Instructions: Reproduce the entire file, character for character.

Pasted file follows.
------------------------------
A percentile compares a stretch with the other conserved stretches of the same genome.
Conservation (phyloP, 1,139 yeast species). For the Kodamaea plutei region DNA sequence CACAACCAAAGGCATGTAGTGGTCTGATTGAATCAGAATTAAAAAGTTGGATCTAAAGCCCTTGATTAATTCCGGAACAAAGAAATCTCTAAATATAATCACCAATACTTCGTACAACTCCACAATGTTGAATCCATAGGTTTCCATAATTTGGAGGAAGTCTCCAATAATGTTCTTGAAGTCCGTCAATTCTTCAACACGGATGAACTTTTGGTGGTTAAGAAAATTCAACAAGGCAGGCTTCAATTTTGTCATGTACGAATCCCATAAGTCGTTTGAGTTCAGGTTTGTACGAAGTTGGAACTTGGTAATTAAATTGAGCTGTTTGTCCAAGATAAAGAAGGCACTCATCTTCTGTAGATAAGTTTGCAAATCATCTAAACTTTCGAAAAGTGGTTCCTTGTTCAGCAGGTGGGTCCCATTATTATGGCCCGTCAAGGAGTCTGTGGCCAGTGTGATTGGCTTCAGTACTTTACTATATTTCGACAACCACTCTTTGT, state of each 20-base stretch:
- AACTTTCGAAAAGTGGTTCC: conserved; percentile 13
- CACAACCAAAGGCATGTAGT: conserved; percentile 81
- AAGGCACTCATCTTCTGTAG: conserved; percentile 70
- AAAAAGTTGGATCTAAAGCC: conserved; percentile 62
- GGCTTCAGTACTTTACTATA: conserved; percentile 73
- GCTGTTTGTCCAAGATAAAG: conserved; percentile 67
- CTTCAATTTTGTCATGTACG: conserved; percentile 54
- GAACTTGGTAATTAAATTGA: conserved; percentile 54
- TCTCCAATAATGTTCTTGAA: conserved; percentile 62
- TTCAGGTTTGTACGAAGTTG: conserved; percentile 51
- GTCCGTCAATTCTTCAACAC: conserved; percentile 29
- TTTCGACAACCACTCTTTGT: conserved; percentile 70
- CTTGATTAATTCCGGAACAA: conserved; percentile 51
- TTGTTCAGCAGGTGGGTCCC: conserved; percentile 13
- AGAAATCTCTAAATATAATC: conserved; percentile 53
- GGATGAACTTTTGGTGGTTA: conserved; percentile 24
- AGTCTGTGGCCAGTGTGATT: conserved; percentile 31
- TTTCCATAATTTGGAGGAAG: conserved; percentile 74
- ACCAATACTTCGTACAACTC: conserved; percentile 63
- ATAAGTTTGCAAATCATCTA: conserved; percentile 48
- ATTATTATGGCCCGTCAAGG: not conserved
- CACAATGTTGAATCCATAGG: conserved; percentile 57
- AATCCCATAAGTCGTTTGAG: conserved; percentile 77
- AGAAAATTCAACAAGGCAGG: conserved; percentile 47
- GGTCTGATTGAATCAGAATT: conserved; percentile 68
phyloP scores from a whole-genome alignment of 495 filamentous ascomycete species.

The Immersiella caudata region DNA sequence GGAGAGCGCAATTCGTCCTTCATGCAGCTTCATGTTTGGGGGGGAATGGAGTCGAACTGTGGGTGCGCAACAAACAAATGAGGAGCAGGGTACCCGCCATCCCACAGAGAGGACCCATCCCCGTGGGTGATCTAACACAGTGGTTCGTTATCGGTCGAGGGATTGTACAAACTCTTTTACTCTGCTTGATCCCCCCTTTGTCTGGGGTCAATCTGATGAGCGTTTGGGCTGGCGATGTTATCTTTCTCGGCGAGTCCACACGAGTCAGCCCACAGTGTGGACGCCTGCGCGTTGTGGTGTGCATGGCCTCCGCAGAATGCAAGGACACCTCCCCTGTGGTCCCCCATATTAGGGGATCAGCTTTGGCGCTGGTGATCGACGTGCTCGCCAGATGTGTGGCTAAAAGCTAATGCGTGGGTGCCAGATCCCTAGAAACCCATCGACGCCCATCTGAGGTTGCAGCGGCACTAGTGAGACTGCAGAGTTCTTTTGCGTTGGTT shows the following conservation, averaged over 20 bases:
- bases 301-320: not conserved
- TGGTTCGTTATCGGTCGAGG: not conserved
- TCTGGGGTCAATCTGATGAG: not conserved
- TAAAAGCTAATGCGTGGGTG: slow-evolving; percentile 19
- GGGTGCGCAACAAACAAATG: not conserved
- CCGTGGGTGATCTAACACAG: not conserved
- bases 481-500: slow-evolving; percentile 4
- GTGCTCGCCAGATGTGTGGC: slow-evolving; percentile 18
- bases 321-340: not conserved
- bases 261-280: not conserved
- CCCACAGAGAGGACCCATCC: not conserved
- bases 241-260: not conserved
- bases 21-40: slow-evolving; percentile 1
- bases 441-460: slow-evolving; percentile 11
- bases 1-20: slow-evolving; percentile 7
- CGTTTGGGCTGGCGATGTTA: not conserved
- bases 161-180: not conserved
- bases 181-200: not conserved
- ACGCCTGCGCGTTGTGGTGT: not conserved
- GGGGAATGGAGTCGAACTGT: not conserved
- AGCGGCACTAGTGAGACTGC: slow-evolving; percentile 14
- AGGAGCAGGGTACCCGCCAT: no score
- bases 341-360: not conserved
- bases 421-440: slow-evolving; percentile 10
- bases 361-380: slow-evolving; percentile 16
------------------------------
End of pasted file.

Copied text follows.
A percentile compares a stretch with the other conserved stretches of the same genome.
Conservation (phyloP, 1,139 yeast species). For the Kodamaea plutei region DNA sequence CACAACCAAAGGCATGTAGTGGTCTGATTGAATCAGAATTAAAAAGTTGGATCTAAAGCCCTTGATTAATTCCGGAACAAAGAAATCTCTAAATATAATCACCAATACTTCGTACAACTCCACAATGTTGAATCCATAGGTTTCCATAATTTGGAGGAAGTCTCCAATAATGTTCTTGAAGTCCGTCAATTCTTCAACACGGATGAACTTTTGGTGGTTAAGAAAATTCAACAAGGCAGGCTTCAATTTTGTCATGTACGAATCCCATAAGTCGTTTGAGTTCAGGTTTGTACGAAGTTGGAACTTGGTAATTAAATTGAGCTGTTTGTCCAAGATAAAGAAGGCACTCATCTTCTGTAGATAAGTTTGCAAATCATCTAAACTTTCGAAAAGTGGTTCCTTGTTCAGCAGGTGGGTCCCATTATTATGGCCCGTCAAGGAGTCTGTGGCCAGTGTGATTGGCTTCAGTACTTTACTATATTTCGACAACCACTCTTTGT, state of each 20-base stretch:
- AACTTTCGAAAAGTGGTTCC: conserved; percentile 13
- CACAACCAAAGGCATGTAGT: conserved; percentile 81
- AAGGCACTCATCTTCTGTAG: conserved; percentile 70
- AAAAAGTTGGATCTAAAGCC: conserved; percentile 62
- GGCTTCAGTACTTTACTATA: conserved; percentile 73
- GCTGTTTGTCCAAGATAAAG: conserved; percentile 67
- CTTCAATTTTGTCATGTACG: conserved; percentile 54
- GAACTTGGTAATTAAATTGA: conserved; percentile 54
- TCTCCAATAATGTTCTTGAA: conserved; percentile 62
- TTCAGGTTTGTACGAAGTTG: conserved; percentile 51
- GTCCGTCAATTCTTCAACAC: conserved; percentile 29
- TTTCGACAACCACTCTTTGT: conserved; percentile 70
- CTTGATTAATTCCGGAACAA: conserved; percentile 51
- TTGTTCAGCAGGTGGGTCCC: conserved; percentile 13
- AGAAATCTCTAAATATAATC: conserved; percentile 53
- GGATGAACTTTTGGTGGTTA: conserved; percentile 24
- AGTCTGTGGCCAGTGTGATT: conserved; percentile 31
- TTTCCATAATTTGGAGGAAG: conserved; percentile 74
- ACCAATACTTCGTACAACTC: conserved; percentile 63
- ATAAGTTTGCAAATCATCTA: conserved; percentile 48
- ATTATTATGGCCCGTCAAGG: not conserved
- CACAATGTTGAATCCATAGG: conserved; percentile 57
- AATCCCATAAGTCGTTTGAG: conserved; percentile 77
- AGAAAATTCAACAAGGCAGG: conserved; percentile 47
- GGTCTGATTGAATCAGAATT: conserved; percentile 68
phyloP scores from a whole-genome alignment of 495 filamentous ascomycete species.

The Immersiella caudata region DNA sequence GGAGAGCGCAATTCGTCCTTCATGCAGCTTCATGTTTGGGGGGGAATGGAGTCGAACTGTGGGTGCGCAACAAACAAATGAGGAGCAGGGTACCCGCCATCCCACAGAGAGGACCCATCCCCGTGGGTGATCTAACACAGTGGTTCGTTATCGGTCGAGGGATTGTACAAACTCTTTTACTCTGCTTGATCCCCCCTTTGTCTGGGGTCAATCTGATGAGCGTTTGGGCTGGCGATGTTATCTTTCTCGGCGAGTCCACACGAGTCAGCCCACAGTGTGGACGCCTGCGCGTTGTGGTGTGCATGGCCTCCGCAGAATGCAAGGACACCTCCCCTGTGGTCCCCCATATTAGGGGATCAGCTTTGGCGCTGGTGATCGACGTGCTCGCCAGATGTGTGGCTAAAAGCTAATGCGTGGGTGCCAGATCCCTAGAAACCCATCGACGCCCATCTGAGGTTGCAGCGGCACTAGTGAGACTGCAGAGTTCTTTTGCGTTGGTT shows the following conservation, averaged over 20 bases:
- bases 301-320: not conserved
- TGGTTCGTTATCGGTCGAGG: not conserved
- TCTGGGGTCAATCTGATGAG: not conserved
- TAAAAGCTAATGCGTGGGTG: slow-evolving; percentile 19
- GGGTGCGCAACAAACAAATG: not conserved
- CCGTGGGTGATCTAACACAG: not conserved
- bases 481-500: slow-evolving; percentile 4
- GTGCTCGCCAGATGTGTGGC: slow-evolving; percentile 18
- bases 321-340: not conserved
- bases 261-280: not conserved
- CCCACAGAGAGGACCCATCC: not conserved
- bases 241-260: not conserved
- bases 21-40: slow-evolving; percentile 1
- bases 441-460: slow-evolving; percentile 11
- bases 1-20: slow-evolving; percentile 7
- CGTTTGGGCTGGCGATGTTA: not conserved
- bases 161-180: not conserved
- bases 181-200: not conserved
- ACGCCTGCGCGTTGTGGTGT: not conserved
- GGGGAATGGAGTCGAACTGT: not conserved
- AGCGGCACTAGTGAGACTGC: slow-evolving; percentile 14
- AGGAGCAGGGTACCCGCCAT: no score
- bases 341-360: not conserved
- bases 421-440: slow-evolving; percentile 10
- bases 361-380: slow-evolving; percentile 16